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September 1985

Vertebrobasilar Transient Ischemic Attacks

Author Affiliations

Department of Neurology New England Medical Center Hospitals 171 Harrison Ave Boston, MA 02111

Arch Neurol. 1985;42(9):839-840. doi:10.1001/archneur.1985.04060080017006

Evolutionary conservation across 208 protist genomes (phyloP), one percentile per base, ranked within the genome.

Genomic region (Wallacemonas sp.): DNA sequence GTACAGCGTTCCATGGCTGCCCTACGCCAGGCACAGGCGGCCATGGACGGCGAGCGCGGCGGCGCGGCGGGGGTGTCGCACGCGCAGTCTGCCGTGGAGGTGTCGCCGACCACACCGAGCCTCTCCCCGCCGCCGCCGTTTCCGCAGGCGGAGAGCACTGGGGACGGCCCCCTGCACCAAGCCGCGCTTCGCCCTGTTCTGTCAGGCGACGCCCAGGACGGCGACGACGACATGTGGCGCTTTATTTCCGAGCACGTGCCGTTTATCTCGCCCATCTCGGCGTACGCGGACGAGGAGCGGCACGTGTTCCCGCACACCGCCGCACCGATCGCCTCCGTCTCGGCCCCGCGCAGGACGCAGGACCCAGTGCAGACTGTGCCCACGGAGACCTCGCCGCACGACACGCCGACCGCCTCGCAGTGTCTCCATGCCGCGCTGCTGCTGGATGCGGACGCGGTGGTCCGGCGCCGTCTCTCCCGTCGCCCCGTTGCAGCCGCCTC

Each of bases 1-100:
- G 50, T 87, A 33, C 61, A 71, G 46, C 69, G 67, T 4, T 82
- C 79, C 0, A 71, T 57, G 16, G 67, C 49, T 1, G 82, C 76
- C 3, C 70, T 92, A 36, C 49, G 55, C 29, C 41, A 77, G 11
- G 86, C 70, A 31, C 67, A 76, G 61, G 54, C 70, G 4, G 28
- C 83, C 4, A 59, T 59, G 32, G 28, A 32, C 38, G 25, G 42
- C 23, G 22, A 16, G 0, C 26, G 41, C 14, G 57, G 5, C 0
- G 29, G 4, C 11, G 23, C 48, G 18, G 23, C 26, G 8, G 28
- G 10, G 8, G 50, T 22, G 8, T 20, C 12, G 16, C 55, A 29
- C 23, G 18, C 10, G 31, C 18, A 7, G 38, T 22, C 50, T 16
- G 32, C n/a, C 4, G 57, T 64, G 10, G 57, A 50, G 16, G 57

To the Editor.  —Bogousslavsky and Regli1 noted that 12 patients with severe, bilateral, occlusive disease of the internal carotid artery often had, in addition to attacks of unilateral hemispheral ischemia, the following symptoms: (1) bilateral motor, sensory, or visual dysfunction; (2) dizziness or vertigo; (3) ataxia; (4) diplopia; (5) dysarthria or dysphagia; and (6) drop attacks. None of these patients had angiographically significant occlusive disease of the vertebral or basilar arteries, a finding which would have excluded them from the series. The authors interpreted these findings as demonstrating that bilateral carotid disease, often with "stealing" of blood from posterior circulation collaterals, led to a significant enough decrease in blood flow to the brain stem to cause "vertebrobasilar insufficiency".There is a simpler way of looking at the data, and one that I believe is more likely to be correct. I believe that we cannot reliably always separate symptoms of bilateral

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